Next to the Andromeda Galaxy, the Orion Nebula (also referred to as “Great Nebula in Orion” in older texts) is likely the first target for any fledgling amateur astrophotographer in the Northern Hemisphere.
It's so bright it actually appears to the naked eye essentially like a star—and is visible even from light-polluted areas. Even with the smallest binoculars the nebula becomes quite apparent.
What's less well-known is that this bright center region is home to an open star cluster called the Trapezium, which are intensively lighting up the surrounding dust from the nebula, making it actually hard to photograph because of the danger of overexposure—something that doesn't really happen otherwise in deep-sky photography.
One trick to get a handle of these bright and densely clustered central stars is to use and IR pass filter, that reduces the visibility of the gasses and dust and brings out the stars better (second image below). These filters only let through wavelengths in the red and infrared, for my filter from about 750nm and higher. Normally used for planetary astrophotography (e.g. of Mars), they can be of utility for the occasional deep-sky object.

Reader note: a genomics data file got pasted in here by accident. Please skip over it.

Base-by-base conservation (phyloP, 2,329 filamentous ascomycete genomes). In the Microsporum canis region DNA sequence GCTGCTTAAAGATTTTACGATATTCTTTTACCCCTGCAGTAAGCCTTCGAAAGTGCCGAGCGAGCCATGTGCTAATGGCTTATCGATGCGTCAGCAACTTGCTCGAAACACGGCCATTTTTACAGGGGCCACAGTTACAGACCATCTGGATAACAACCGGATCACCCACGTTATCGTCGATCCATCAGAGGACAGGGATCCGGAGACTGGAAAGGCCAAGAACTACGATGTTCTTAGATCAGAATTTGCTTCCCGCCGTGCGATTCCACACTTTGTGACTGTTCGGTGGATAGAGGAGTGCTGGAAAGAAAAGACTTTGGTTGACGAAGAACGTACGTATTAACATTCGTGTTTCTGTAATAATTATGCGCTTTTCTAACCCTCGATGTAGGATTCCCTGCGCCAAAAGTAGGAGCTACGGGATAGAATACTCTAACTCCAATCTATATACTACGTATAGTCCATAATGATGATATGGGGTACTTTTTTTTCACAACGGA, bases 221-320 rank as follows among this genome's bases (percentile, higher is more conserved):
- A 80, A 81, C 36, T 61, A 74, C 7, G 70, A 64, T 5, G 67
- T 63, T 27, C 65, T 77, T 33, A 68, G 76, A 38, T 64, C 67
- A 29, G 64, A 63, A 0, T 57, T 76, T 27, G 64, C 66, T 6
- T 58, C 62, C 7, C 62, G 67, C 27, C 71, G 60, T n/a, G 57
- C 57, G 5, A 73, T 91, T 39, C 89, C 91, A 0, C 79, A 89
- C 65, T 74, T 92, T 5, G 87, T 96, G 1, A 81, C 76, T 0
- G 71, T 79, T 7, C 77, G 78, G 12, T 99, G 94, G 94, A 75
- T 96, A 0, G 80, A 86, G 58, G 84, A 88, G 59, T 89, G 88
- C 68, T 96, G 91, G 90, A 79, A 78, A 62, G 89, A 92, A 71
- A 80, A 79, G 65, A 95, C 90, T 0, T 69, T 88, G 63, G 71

The other interesting thing in the image is the large amount of dust lanes emanating from and surrounding the nebula, and indeed a large area of the constellation Orion.
Total exposure time: 2h 10m (7,800s)
Shot from my driveway near Tucson, AZ in April 2022
Telescope: William Optics RedCat 51 (250mm focal length ƒ/4.9)
Camera: ZWO ASI294MM Pro
Filters: ZWO 7nm narrowband filters in Sulphur-II, Hydrogen alpha and Oxygen-III, ZWO RGB filters, Astronomik ProPlanet 742 IR-pass filter
Mount: iOptron CEM26
Copyright © 2022 by Thomas Fuchs. All rights reserved. You're free to use any of my images as wallpaper on your computer or phone. For other uses, including commercial use, derivative works or republishing, please contact me at firstname.lastname@example.org.